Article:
Be blessed and journey well. Here's to all good things!
My latest book, "Journey Well" is now available on Amazon along with all of my inspirational books. 50% of book proceeds are donated to the Massachusetts Resiliency Center, a safe, welcoming space for survivors of the Boston Marathon bombing to heal and stay in touch with one another; a virtual hub for a widely dispersed community whose lives have been impacted by the tragic events of April 15th and the events that followed.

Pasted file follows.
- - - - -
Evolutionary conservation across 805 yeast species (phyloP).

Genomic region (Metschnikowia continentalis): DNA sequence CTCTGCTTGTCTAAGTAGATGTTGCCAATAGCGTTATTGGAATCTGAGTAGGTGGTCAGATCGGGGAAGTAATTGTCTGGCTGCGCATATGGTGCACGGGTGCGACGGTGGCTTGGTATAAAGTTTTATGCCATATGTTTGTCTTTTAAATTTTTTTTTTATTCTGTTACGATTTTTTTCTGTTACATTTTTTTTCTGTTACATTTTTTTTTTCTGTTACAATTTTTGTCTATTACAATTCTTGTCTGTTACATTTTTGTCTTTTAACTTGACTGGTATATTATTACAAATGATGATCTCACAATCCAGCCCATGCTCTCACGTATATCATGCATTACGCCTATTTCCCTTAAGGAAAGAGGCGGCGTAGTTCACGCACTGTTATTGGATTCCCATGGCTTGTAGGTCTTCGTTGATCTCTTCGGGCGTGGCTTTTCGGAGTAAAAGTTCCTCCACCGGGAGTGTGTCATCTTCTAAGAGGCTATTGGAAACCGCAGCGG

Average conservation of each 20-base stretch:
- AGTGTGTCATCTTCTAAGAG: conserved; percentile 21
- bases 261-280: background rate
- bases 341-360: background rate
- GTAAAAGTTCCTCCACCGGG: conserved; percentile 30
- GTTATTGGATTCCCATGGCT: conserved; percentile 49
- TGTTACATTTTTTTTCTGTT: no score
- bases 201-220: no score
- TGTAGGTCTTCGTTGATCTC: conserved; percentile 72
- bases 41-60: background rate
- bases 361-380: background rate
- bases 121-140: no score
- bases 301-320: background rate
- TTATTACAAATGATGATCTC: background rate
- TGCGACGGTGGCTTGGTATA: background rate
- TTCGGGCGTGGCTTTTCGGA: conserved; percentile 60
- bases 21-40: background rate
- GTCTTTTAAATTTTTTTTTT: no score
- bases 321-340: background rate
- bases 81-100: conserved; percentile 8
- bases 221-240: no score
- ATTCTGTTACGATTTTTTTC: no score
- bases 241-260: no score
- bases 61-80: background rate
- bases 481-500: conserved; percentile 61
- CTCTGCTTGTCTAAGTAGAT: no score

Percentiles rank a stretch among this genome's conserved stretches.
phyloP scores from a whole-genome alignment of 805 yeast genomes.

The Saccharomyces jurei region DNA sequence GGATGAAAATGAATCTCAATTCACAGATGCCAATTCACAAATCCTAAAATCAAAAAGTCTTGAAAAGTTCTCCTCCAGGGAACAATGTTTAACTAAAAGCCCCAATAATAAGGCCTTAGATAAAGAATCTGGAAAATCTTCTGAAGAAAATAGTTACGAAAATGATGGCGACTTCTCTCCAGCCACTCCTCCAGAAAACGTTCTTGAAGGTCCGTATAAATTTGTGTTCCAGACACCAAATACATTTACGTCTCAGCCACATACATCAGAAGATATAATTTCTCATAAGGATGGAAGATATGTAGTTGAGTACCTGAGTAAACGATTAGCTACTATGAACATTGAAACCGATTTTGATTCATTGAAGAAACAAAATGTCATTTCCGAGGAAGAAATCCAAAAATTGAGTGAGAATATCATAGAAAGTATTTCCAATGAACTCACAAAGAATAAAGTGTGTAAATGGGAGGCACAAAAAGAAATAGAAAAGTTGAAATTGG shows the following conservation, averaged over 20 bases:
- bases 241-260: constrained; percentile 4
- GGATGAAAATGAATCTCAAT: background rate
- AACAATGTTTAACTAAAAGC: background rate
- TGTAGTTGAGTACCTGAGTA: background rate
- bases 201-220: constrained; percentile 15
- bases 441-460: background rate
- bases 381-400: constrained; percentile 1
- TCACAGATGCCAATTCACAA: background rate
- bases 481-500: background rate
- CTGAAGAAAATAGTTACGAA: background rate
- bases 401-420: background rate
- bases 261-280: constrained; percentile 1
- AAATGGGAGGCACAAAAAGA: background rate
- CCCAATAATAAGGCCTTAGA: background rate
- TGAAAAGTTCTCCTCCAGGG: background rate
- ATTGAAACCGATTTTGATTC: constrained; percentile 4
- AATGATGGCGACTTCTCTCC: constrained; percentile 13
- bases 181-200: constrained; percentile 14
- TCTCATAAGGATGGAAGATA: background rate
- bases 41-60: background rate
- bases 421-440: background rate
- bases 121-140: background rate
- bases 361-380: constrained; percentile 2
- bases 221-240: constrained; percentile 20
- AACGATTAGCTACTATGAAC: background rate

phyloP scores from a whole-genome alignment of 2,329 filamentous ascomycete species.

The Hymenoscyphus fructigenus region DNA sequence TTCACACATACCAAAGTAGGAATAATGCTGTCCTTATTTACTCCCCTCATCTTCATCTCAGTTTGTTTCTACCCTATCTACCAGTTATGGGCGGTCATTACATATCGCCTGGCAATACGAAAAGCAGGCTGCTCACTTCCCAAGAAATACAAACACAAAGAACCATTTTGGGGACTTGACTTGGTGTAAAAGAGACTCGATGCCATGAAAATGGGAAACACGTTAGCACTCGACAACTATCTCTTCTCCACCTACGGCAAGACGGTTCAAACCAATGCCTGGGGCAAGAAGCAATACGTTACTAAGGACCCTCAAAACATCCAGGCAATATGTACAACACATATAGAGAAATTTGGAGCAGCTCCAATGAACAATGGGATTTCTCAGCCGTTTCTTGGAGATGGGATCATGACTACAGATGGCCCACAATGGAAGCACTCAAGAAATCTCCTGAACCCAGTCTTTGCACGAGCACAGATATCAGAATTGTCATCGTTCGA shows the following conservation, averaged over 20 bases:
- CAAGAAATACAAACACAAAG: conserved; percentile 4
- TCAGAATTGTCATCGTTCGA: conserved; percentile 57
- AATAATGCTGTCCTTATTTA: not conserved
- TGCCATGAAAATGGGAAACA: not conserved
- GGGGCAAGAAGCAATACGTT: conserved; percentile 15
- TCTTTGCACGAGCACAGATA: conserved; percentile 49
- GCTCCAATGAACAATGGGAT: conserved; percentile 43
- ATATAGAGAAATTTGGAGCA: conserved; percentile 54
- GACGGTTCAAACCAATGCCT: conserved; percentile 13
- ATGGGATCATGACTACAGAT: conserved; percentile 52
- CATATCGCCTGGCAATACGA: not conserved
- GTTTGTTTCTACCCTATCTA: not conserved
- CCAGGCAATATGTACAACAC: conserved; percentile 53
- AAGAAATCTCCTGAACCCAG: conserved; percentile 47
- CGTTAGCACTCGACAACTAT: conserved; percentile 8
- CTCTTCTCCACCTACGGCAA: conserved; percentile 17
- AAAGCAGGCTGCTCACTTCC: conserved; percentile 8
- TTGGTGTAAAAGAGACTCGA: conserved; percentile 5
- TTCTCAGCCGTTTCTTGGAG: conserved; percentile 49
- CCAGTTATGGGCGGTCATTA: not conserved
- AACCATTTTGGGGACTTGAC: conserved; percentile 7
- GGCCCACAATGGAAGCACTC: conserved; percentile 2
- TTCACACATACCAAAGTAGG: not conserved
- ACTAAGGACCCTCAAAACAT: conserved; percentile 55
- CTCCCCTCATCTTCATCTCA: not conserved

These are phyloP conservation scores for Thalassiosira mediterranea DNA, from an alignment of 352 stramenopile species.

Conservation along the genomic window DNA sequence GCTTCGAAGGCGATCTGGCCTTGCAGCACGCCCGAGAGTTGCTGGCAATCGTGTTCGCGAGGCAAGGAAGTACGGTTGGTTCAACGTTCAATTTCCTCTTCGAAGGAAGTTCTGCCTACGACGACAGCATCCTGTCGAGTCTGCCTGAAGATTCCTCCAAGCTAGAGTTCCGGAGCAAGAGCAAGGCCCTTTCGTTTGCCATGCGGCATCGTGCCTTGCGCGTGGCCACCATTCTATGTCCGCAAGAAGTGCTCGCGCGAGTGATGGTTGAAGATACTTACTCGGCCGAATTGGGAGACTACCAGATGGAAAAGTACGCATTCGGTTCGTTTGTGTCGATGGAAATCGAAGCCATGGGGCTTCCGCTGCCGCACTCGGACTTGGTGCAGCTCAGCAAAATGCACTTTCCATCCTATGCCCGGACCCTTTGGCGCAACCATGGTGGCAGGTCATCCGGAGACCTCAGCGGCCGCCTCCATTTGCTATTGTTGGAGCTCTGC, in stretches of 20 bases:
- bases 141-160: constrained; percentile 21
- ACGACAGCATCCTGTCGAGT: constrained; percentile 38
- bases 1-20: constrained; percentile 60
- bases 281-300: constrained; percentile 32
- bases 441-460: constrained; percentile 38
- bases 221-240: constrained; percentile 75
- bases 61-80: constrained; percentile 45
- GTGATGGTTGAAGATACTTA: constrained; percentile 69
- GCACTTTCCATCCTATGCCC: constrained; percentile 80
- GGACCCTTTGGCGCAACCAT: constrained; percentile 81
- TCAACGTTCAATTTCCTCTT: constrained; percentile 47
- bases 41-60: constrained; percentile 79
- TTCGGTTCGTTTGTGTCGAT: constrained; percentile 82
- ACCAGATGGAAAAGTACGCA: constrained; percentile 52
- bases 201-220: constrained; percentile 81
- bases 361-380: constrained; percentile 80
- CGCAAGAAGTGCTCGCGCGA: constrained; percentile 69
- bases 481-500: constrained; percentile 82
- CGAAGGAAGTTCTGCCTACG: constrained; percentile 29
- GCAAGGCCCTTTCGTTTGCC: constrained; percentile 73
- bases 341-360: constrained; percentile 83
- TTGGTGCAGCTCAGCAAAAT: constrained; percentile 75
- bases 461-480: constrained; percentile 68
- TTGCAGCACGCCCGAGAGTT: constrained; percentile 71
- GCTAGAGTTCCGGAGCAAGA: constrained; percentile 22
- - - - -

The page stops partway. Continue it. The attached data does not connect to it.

When terror struck the world's oldest and most beloved marathon on April 15, 2013, it was a defining moment in Mary McManus’ life and the lives of all those in Boston and around the world. It was her wake up call to return to the sport and community that have been medicine and a lifeline for her throughout her marathon of healing the late effects of paralytic polio and experiencing 9 years of domestic violence as a child and adolescent. Mary captures the essence of Boston Strong through her experience of the 2014 Boston Marathon and as she profiles the people who are Boston Stronger. Through her blog posts, poems and journal entries woven together with excerpts from her memoir, “Coming Home: A Memoir of Healing, Hope and Possibility,” you will experience, through one woman’s journey of transformation and healing, that no matter what happens to us, we can all learn to journey well.